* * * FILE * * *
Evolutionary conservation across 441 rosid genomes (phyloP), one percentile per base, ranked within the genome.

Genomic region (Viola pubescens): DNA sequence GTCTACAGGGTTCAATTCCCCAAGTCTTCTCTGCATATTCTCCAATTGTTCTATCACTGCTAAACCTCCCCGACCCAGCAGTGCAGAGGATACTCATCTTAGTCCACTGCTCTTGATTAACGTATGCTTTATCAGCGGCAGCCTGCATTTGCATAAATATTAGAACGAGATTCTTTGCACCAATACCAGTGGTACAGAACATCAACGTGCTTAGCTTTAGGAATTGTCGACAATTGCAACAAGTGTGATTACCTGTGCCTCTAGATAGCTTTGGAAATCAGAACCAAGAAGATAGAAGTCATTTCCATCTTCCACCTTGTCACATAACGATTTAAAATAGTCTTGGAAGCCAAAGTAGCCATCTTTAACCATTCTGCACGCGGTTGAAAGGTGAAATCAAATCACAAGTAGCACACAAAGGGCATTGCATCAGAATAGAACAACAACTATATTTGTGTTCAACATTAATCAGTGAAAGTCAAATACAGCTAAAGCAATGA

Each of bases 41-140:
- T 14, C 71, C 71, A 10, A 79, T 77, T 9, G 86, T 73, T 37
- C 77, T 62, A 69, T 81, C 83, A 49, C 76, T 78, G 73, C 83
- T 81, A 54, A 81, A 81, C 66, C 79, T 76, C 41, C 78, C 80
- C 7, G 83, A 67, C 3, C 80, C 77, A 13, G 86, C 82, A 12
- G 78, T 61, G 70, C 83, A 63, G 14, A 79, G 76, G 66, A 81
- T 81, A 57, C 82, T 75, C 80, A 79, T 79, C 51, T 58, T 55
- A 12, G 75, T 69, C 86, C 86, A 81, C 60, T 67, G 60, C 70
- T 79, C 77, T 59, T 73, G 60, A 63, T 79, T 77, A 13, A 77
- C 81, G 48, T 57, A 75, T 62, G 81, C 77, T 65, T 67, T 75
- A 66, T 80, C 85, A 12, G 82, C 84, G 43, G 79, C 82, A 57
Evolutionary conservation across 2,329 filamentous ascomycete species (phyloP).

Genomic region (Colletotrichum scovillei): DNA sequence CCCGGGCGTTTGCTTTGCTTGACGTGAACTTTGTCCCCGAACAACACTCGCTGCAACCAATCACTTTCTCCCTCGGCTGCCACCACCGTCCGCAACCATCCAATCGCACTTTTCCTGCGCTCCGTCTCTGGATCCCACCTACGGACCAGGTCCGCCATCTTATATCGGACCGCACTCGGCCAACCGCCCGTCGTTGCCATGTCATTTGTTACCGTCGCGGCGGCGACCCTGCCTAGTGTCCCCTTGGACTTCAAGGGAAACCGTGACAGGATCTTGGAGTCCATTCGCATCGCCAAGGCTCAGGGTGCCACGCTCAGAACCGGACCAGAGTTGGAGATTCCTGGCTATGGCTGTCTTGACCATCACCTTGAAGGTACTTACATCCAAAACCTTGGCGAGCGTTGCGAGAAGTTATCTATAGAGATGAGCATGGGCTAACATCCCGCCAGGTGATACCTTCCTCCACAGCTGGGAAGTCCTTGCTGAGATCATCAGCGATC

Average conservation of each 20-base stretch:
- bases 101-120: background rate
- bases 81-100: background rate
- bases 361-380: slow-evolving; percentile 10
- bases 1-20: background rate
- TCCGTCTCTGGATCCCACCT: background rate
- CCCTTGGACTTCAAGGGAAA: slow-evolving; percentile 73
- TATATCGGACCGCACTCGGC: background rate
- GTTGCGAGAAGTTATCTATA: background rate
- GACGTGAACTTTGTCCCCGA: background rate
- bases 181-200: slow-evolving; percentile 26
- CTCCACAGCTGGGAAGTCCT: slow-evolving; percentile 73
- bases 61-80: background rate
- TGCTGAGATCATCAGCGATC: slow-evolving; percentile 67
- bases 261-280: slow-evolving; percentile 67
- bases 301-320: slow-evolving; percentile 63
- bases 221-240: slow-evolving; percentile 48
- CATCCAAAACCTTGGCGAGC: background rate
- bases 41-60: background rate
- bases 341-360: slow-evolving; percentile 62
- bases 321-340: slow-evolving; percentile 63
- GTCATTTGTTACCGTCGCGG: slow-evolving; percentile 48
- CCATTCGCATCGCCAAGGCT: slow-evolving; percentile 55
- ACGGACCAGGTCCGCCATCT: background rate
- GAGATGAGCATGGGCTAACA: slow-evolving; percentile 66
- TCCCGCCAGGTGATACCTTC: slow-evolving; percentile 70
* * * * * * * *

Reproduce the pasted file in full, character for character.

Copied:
Evolutionary conservation across 441 rosid genomes (phyloP), one percentile per base, ranked within the genome.

Genomic region (Viola pubescens): DNA sequence GTCTACAGGGTTCAATTCCCCAAGTCTTCTCTGCATATTCTCCAATTGTTCTATCACTGCTAAACCTCCCCGACCCAGCAGTGCAGAGGATACTCATCTTAGTCCACTGCTCTTGATTAACGTATGCTTTATCAGCGGCAGCCTGCATTTGCATAAATATTAGAACGAGATTCTTTGCACCAATACCAGTGGTACAGAACATCAACGTGCTTAGCTTTAGGAATTGTCGACAATTGCAACAAGTGTGATTACCTGTGCCTCTAGATAGCTTTGGAAATCAGAACCAAGAAGATAGAAGTCATTTCCATCTTCCACCTTGTCACATAACGATTTAAAATAGTCTTGGAAGCCAAAGTAGCCATCTTTAACCATTCTGCACGCGGTTGAAAGGTGAAATCAAATCACAAGTAGCACACAAAGGGCATTGCATCAGAATAGAACAACAACTATATTTGTGTTCAACATTAATCAGTGAAAGTCAAATACAGCTAAAGCAATGA

Each of bases 41-140:
- T 14, C 71, C 71, A 10, A 79, T 77, T 9, G 86, T 73, T 37
- C 77, T 62, A 69, T 81, C 83, A 49, C 76, T 78, G 73, C 83
- T 81, A 54, A 81, A 81, C 66, C 79, T 76, C 41, C 78, C 80
- C 7, G 83, A 67, C 3, C 80, C 77, A 13, G 86, C 82, A 12
- G 78, T 61, G 70, C 83, A 63, G 14, A 79, G 76, G 66, A 81
- T 81, A 57, C 82, T 75, C 80, A 79, T 79, C 51, T 58, T 55
- A 12, G 75, T 69, C 86, C 86, A 81, C 60, T 67, G 60, C 70
- T 79, C 77, T 59, T 73, G 60, A 63, T 79, T 77, A 13, A 77
- C 81, G 48, T 57, A 75, T 62, G 81, C 77, T 65, T 67, T 75
- A 66, T 80, C 85, A 12, G 82, C 84, G 43, G 79, C 82, A 57
Evolutionary conservation across 2,329 filamentous ascomycete species (phyloP).

Genomic region (Colletotrichum scovillei): DNA sequence CCCGGGCGTTTGCTTTGCTTGACGTGAACTTTGTCCCCGAACAACACTCGCTGCAACCAATCACTTTCTCCCTCGGCTGCCACCACCGTCCGCAACCATCCAATCGCACTTTTCCTGCGCTCCGTCTCTGGATCCCACCTACGGACCAGGTCCGCCATCTTATATCGGACCGCACTCGGCCAACCGCCCGTCGTTGCCATGTCATTTGTTACCGTCGCGGCGGCGACCCTGCCTAGTGTCCCCTTGGACTTCAAGGGAAACCGTGACAGGATCTTGGAGTCCATTCGCATCGCCAAGGCTCAGGGTGCCACGCTCAGAACCGGACCAGAGTTGGAGATTCCTGGCTATGGCTGTCTTGACCATCACCTTGAAGGTACTTACATCCAAAACCTTGGCGAGCGTTGCGAGAAGTTATCTATAGAGATGAGCATGGGCTAACATCCCGCCAGGTGATACCTTCCTCCACAGCTGGGAAGTCCTTGCTGAGATCATCAGCGATC

Average conservation of each 20-base stretch:
- bases 101-120: background rate
- bases 81-100: background rate
- bases 361-380: slow-evolving; percentile 10
- bases 1-20: background rate
- TCCGTCTCTGGATCCCACCT: background rate
- CCCTTGGACTTCAAGGGAAA: slow-evolving; percentile 73
- TATATCGGACCGCACTCGGC: background rate
- GTTGCGAGAAGTTATCTATA: background rate
- GACGTGAACTTTGTCCCCGA: background rate
- bases 181-200: slow-evolving; percentile 26
- CTCCACAGCTGGGAAGTCCT: slow-evolving; percentile 73
- bases 61-80: background rate
- TGCTGAGATCATCAGCGATC: slow-evolving; percentile 67
- bases 261-280: slow-evolving; percentile 67
- bases 301-320: slow-evolving; percentile 63
- bases 221-240: slow-evolving; percentile 48
- CATCCAAAACCTTGGCGAGC: background rate
- bases 41-60: background rate
- bases 341-360: slow-evolving; percentile 62
- bases 321-340: slow-evolving; percentile 63
- GTCATTTGTTACCGTCGCGG: slow-evolving; percentile 48
- CCATTCGCATCGCCAAGGCT: slow-evolving; percentile 55
- ACGGACCAGGTCCGCCATCT: background rate
- GAGATGAGCATGGGCTAACA: slow-evolving; percentile 66
- TCCCGCCAGGTGATACCTTC: slow-evolving; percentile 70